Rally people around bold transformative projects as alternatives and challenge to capitalism in crisis

, by EBRO Tina

 Seize the Moment

In the last few years, a string of interlocking crises has brought the logic and legitimacy of capitalism in question. But progressive forces have not used the opportunity to repudiate it, much less dare challenge it with bold, workable alternatives. This paper is thus a call and a plan of action for how the Left can seize the moment.

The worsening situation of want and disparity calls for an overhaul of the dominant global socio-economic system that perpetuates this injustice. Replacing this system with one that is pro-people and pro-environment is everyone’s moral duty. On the verge of global physical, economic, social, and cultural destruction, simply regulating and re-arranging the system is not enough, it must be transformed.

This paper seeks to urge progressive forces to rally people around projects that have an immediate, unifying, and transformative effect like Namibia’s Basic Incentive Grant (BIG). The challenge is to unite over these doable but significant projects that address their urgent needs, and allow them to snow-ball into a global movement that will shake capitalism at its foundations. This movement can start with trying to restore what capitalism has destroyed in billions of poor and marginalised: human dignity.

 Think BIG

Namibia’s BIG significantly reduced poverty and inequality, providing example and inspiration in successfully and sustainably fighting these terrible twins of capitalism that reduced humanity and nature into commodities. BIG, which was pilot-tested in the representative village of Ontivero-Omitara, is the first “universal unconditional cash transfer” programme that has immediately helped the poor get out of poverty, hopelessness, and powerlessness.

In his presentation at the Rosa Luxembourg Foundation Seminar in Brussels in October 2010, BIG proponent Herbert Jauch showed that a small amount for everyone in Ontivero-Omitara was able to transform its residents economically, socially, and psychologically. Namibians from that village have become more productive and more imaginative in raising their productivity. They have lived and internalised the ideal that human beings are entitled to basic economic rights. They have been profoundly transformed into an empowered citizenry that demands these and other entitlements.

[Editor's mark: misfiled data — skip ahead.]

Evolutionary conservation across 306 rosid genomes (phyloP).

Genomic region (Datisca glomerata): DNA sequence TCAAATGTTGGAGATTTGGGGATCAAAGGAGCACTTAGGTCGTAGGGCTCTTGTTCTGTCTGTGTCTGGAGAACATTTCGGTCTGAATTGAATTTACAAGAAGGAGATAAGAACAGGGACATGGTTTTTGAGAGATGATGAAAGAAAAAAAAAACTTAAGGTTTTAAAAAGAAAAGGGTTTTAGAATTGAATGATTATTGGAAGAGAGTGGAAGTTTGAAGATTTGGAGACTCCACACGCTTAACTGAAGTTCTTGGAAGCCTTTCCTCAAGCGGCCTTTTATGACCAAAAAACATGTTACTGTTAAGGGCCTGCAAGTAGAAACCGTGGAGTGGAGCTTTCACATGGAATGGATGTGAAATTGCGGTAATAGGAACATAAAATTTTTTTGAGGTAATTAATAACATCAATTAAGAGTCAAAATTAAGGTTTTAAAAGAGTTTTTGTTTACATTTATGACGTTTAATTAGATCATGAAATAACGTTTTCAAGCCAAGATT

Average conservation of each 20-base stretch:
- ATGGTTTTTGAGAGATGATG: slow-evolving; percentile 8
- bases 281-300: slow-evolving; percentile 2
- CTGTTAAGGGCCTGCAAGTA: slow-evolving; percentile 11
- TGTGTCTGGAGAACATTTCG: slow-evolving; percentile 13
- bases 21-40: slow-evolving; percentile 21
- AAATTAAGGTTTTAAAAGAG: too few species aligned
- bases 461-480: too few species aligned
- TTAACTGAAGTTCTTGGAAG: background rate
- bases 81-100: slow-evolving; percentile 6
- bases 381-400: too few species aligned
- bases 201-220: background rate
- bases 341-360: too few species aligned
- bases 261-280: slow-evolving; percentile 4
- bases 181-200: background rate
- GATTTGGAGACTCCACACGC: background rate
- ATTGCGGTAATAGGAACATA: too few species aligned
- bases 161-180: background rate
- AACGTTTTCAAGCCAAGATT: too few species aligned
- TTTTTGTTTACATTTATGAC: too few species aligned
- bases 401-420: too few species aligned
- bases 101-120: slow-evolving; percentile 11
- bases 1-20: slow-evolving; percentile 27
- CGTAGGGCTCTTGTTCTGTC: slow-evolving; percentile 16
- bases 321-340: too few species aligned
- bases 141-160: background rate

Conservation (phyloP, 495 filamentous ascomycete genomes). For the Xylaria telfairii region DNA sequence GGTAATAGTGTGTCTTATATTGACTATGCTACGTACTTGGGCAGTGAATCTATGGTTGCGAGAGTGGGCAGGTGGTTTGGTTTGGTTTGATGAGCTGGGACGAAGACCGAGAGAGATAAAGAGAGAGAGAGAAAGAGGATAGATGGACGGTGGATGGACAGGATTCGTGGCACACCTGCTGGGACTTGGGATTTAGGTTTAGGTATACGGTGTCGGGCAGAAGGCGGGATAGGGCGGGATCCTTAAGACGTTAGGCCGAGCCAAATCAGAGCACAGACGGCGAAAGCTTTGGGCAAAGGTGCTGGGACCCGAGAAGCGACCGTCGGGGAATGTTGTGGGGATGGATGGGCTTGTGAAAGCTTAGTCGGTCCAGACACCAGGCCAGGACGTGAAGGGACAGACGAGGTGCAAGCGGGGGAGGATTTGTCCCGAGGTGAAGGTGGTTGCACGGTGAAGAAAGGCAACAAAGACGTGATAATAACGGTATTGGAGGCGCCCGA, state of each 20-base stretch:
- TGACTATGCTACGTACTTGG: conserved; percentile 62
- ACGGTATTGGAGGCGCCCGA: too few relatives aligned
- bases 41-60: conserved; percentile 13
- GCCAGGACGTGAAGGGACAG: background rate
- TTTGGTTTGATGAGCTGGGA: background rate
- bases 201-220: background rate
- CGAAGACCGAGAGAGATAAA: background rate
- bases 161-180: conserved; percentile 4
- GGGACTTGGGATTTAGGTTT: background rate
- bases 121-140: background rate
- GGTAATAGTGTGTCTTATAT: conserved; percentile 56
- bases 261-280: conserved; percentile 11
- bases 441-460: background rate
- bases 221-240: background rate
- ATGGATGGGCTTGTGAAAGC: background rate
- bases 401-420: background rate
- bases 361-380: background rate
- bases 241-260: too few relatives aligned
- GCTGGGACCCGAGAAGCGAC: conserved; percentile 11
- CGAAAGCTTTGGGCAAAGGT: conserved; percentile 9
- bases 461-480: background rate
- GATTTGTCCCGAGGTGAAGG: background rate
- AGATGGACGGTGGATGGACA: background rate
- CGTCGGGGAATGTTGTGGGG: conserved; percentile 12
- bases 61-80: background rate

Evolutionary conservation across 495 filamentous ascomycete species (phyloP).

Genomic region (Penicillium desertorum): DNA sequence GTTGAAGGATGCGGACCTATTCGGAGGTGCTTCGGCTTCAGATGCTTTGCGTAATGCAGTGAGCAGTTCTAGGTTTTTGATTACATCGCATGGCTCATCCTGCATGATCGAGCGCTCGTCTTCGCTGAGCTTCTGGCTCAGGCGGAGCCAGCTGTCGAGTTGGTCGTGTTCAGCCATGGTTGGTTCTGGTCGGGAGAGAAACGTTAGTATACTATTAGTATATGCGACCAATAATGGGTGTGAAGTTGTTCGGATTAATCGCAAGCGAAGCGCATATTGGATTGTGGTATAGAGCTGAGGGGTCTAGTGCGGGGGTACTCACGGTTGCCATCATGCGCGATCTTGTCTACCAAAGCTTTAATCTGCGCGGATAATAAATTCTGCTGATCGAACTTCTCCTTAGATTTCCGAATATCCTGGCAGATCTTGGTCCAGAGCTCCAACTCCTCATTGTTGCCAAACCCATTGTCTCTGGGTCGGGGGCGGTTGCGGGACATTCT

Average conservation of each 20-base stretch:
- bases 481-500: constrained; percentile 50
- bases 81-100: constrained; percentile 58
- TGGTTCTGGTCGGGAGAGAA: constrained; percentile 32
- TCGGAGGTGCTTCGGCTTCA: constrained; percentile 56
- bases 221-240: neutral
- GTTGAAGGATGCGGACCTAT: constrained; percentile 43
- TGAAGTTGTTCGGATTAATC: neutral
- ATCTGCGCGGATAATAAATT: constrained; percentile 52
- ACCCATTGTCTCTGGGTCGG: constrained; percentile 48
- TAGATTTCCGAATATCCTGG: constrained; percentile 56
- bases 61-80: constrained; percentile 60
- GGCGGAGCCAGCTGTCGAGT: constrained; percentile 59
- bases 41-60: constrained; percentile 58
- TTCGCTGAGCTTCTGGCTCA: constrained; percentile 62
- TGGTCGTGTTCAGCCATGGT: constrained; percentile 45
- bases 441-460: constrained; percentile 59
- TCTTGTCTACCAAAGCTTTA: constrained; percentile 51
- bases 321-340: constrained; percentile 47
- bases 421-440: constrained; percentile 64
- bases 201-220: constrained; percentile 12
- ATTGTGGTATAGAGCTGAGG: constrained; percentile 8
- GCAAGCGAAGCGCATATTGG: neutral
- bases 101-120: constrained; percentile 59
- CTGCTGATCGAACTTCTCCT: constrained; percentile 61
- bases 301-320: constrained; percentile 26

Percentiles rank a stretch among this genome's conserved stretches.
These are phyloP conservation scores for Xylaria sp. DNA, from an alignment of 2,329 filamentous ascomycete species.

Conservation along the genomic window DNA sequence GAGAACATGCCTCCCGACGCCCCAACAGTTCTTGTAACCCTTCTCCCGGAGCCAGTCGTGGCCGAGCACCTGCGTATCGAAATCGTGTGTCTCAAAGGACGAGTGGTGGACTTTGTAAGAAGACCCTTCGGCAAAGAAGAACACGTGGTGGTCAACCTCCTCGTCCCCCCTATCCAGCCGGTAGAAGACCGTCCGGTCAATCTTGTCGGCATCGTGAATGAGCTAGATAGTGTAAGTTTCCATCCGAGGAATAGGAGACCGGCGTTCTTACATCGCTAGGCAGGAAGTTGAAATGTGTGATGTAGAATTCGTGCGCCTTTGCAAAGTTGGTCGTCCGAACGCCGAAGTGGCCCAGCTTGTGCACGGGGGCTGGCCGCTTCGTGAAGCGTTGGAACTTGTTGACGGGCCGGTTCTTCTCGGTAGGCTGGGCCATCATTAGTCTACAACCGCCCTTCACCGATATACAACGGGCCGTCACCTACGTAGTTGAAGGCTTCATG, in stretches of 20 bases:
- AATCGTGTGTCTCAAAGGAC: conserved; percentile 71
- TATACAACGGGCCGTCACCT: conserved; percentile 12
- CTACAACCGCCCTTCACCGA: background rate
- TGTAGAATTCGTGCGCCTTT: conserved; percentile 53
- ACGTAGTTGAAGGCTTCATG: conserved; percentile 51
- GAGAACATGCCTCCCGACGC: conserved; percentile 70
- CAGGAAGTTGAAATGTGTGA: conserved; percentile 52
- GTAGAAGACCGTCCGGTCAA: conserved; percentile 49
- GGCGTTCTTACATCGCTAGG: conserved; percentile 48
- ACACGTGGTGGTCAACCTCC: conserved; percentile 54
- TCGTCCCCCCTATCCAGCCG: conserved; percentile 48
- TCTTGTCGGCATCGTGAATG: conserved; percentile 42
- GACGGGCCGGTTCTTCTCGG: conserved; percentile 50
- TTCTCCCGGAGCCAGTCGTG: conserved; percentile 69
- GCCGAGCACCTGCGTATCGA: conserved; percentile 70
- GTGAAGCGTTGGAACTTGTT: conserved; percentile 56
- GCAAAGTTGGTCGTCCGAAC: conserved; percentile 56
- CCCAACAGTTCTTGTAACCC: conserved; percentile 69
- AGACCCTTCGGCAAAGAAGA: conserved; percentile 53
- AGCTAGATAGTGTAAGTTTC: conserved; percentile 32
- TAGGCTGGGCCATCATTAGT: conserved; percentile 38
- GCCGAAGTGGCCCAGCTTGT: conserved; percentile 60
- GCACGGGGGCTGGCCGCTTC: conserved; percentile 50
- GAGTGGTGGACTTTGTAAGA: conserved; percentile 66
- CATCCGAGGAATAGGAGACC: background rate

Applied to everyone, BIG demonstrates government’s commitment to give its people a life free of deprivation and instead marked with human dignity. South African scholars have shown that a country with enough political will could mobilise the needed resources for a national BIG coverage without undermining its financial stability.

A universal (country-wide first and perhaps global later) BIG is possible through re-prioritisation and subsequent budget readjustment, as well as through progressive taxation targeting equitable social redistribution.

According to Jauch, BIG does not automatically lead to the structural reforms that would erase poverty and inequality altogether and forever; it is only a first step. To ensure a permanent fundamental change, BIG needs to be complemented by redistributive economic policies like public control over natural resources, etc.

Opposed to neoliberalism, the BIG Coalition participates in studies and debates on alternatives exploring how to un-stuck poor African countries from the neo-liberal restructuring of their economies. It also looks at Latin American lessons such as in Venezuela, where state resources are channeled back to address the needs of the poor.

The struggle to improve people’s lives has many fronts, all of which need to be fought at the same time. Free and universal health services and education, socialised housing, and old-age pensions are other important steps to meaningfully improve people’s lives.